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Demystifying Common Immigration Terms: A Beginner’s Guide

The process of immigration can be intimidating, and it’s easy to feel overwhelmed by complicated laws and procedures. It is important to remember that many resources are available to help you better understand the process. Some legal terms may be challenging to understand, but there is no need to feel anxious; this blog will demystify standard immigration terms for beginners

Basic Immigration Terminology; Let’s Make It Simple For You 

If you are unfamiliar with the legal terms related to immigration, the process can be confusing. We will explain some of the most commonly used immigration terms to make your journey easier to understand.

Let’s get started with an immigration glossary for beginners

Visa:  A visa is a document issued by the U.S. government for foreign citizens who wish to enter the United States, either temporarily or permanently. The type of visa you will need depends on the purpose and length of your stay in the U.S., and it is vital to ensure you have the correct visa before entering the country. 

Green Card: A green card is an official form of identification issued by the United States Citizenship and Immigration Services (USCIS). It proves that its holder is a legal permanent resident of the United States, meaning they are authorized to live and work in the country permanently. 

Citizenship:  Citizenship is a legal status generally granting people certain rights, privileges, and responsibilities. Individuals are given this by the nation in which they are born or through naturalization, which occurs when an individual applies for citizenship in another country and meets its requirements. You may acquire citizenship through marriage or other legal processes.

Naturalization: This is the process by which a non-citizen of a country can become a fully legal citizen. The process for naturalization varies from country to country but usually requires that the applicant fulfill specific requirements. 

Immigrant: An immigrant is a person who moves to a different country, usually for permanent residence. Immigrants may proceed with or without legal authorization and often face challenges in their new homes.

Nonimmigrant:  Nonimmigrant is a term used to denote temporary visitors who enter the United States with a valid visa and intend to stay in the country for a specified period. Nonimmigrants come to the United States for many reasons, including employment, education, tourism, or family visits. 

Asylum: This form of protection allows individuals who have fled their home countries due to fear of persecution or harm to remain in another country. It is a legal process by which an individual can be granted refuge and safety from returning to their home country.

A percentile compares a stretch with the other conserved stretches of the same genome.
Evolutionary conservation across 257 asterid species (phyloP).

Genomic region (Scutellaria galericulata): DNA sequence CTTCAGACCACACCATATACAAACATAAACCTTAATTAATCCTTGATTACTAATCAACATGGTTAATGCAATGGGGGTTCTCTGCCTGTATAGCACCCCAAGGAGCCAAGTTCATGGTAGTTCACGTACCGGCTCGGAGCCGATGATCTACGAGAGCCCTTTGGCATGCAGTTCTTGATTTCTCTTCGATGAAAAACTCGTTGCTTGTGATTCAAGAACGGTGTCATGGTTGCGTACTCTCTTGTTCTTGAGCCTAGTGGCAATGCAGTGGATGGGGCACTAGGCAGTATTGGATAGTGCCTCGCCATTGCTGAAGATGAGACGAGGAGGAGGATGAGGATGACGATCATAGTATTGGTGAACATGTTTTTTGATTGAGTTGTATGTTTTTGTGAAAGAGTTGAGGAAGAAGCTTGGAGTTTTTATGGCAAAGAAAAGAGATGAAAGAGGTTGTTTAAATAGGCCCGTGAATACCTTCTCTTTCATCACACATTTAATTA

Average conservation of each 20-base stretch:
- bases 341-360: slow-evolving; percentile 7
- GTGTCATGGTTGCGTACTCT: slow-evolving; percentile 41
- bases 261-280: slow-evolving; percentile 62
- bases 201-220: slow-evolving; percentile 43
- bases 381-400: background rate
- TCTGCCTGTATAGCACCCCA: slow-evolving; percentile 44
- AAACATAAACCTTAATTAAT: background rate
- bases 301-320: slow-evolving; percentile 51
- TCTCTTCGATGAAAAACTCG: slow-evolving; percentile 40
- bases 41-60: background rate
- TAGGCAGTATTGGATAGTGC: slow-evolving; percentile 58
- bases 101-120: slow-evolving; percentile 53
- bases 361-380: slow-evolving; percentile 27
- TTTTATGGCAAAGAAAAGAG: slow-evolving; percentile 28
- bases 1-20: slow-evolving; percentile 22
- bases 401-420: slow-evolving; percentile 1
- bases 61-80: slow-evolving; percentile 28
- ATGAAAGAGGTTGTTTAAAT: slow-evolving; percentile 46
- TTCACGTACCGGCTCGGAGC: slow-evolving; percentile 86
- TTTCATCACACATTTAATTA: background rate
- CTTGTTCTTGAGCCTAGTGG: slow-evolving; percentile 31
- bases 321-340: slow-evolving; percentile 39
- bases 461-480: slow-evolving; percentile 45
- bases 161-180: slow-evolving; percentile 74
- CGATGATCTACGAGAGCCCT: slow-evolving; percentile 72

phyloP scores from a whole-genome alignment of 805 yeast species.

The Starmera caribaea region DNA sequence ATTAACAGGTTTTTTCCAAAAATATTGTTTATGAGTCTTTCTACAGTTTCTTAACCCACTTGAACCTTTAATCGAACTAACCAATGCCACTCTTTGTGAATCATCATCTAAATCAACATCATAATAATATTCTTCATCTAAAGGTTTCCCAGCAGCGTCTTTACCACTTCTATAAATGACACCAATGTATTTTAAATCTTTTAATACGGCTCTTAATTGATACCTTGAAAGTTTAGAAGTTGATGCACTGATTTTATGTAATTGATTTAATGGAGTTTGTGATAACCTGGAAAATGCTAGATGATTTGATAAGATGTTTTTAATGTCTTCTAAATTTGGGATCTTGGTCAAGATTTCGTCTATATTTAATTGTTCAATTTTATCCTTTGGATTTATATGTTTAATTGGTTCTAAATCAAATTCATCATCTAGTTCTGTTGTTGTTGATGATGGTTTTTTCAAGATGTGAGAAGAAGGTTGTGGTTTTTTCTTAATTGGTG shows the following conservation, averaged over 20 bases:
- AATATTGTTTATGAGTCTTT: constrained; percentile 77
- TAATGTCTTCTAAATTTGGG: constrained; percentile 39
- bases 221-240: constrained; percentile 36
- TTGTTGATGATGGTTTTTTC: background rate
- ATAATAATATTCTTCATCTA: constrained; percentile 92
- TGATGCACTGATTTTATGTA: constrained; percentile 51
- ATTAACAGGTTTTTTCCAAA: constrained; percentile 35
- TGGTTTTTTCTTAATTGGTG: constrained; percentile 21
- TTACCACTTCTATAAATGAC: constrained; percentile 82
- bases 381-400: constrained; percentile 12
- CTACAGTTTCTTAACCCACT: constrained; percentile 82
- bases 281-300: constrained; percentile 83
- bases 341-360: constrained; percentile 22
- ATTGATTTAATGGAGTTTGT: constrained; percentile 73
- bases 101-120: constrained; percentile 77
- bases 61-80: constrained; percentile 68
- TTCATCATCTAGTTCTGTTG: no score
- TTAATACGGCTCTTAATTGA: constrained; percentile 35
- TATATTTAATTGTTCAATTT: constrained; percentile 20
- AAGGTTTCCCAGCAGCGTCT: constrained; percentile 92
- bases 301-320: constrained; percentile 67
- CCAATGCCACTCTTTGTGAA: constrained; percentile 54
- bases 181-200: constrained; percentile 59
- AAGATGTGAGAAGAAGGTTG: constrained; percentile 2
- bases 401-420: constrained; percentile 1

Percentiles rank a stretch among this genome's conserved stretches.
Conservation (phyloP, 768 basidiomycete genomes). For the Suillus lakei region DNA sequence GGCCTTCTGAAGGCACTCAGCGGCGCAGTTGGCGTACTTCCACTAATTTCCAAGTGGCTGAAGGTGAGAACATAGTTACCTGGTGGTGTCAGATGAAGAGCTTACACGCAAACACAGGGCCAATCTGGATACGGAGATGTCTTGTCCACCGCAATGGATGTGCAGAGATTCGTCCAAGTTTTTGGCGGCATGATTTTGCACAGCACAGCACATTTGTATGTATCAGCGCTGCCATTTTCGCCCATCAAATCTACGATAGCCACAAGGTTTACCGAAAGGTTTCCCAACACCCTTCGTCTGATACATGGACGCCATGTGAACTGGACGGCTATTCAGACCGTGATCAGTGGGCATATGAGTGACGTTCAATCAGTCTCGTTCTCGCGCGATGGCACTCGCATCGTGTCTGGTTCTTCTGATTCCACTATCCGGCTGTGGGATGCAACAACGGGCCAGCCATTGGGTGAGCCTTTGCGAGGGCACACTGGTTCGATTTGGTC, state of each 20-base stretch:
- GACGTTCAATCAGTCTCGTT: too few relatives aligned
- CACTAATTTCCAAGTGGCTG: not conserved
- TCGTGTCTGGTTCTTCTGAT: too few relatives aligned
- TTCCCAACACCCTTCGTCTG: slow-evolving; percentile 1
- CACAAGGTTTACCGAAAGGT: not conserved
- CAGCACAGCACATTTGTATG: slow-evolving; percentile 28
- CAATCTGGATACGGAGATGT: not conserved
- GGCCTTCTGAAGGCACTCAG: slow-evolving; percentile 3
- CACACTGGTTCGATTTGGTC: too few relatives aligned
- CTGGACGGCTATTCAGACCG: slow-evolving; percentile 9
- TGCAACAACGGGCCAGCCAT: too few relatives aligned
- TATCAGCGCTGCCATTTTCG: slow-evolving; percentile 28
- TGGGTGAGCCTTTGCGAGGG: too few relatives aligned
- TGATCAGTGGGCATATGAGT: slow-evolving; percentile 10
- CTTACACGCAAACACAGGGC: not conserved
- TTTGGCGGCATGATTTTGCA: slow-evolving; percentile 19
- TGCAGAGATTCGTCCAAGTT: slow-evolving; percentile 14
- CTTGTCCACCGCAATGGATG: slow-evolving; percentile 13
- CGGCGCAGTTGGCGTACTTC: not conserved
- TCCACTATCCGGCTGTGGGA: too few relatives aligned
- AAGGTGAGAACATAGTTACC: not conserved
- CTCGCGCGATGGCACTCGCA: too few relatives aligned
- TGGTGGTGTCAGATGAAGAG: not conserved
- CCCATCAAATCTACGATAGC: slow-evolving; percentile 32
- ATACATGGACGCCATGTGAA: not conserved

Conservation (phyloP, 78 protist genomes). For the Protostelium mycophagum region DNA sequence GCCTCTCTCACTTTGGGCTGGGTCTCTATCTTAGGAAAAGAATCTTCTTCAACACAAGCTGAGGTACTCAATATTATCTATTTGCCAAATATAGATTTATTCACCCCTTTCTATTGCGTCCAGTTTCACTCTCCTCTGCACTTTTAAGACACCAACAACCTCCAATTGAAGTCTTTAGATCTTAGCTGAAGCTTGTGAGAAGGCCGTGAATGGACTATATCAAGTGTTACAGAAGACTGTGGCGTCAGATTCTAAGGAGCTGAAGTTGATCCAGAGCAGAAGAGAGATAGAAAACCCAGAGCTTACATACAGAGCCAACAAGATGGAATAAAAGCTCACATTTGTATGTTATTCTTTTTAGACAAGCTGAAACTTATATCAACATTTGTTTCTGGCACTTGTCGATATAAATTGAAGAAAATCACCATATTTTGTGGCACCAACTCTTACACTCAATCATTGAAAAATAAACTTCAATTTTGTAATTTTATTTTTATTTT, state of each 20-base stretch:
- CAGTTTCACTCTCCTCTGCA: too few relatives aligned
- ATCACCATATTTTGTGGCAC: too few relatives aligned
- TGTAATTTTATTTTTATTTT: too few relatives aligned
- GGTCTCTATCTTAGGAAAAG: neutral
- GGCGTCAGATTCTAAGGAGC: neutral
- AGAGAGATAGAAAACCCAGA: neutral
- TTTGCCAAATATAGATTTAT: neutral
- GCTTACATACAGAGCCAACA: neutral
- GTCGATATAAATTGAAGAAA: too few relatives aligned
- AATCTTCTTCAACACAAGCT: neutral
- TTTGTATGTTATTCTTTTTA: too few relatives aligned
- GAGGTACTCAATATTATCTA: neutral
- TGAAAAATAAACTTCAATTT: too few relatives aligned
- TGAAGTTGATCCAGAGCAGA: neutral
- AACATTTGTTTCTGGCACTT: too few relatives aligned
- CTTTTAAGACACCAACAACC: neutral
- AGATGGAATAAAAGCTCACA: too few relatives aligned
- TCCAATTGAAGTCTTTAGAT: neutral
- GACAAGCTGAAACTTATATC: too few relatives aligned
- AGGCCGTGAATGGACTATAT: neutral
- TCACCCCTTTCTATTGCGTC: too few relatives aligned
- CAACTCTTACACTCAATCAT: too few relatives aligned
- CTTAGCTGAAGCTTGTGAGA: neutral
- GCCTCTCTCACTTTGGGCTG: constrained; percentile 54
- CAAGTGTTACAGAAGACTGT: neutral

Deportation: This is the process of legally removing an individual from a country. It is when someone has entered a country without permission or violated that nation’s laws. Sometimes, people are deported after their visa application has been denied. 


Refugees: These people have been forced to flee their homes due to persecution, war, or violence. Refugees cannot return home safely and must seek protection in another country. They often face an arduous journey with limited resources.


Adjustment of Status: This is a process by which foreign-born individuals already in the United States can apply for lawful permanent residence (green card) without leaving the country. To be eligible, an immigrant must have entered the U.S. legally and must have an immediate family member who is either a U.S. citizen or a green card holder. The applicant will also need an approved immigrant visa petition, a valid job offer, and current employment or evidence of other means of financial support.


Consular Processing: This is the process of individuals born outside the United States to obtain green cards. Applicants must complete various forms and provide documents such as birth certificates, marriage licenses, and proof that they are not inadmissible for other reasons. After they have been approved to enter the United States, they will be scheduled for an interview at a U.S. consulate or embassy in their home country.


Asylum Application: Asylum is a form of protection that allows individuals to remain in the United States if they are unable or unwilling to return to their home country due to persecution or a well-founded fear of persecution. To apply for asylum, an individual must be physically present in the United States and use it within one year of arriving there. 


Get Legal Counsel With Experienced Immigration Lawyers

Trying to understand the legal jargon of immigration can be intimidating. This is why talking to experienced lawyers to help you explore the opportunities of immigration documentation is essential. We will help you understand common immigration terms and comprehensive legal processes. You shouldn’t have to worry about immigration procedures alone. 


Our immigration lawyers are knowledgeable in many areas, including immigration laws, policies, and government regulations. We have extensive experience with immigration and understand the complexities of the process. We keep up-to-date with all changes in legislation, and our lawyers are experts in their field. Get peace of mind by talking to one of our immigration attorneys today.  


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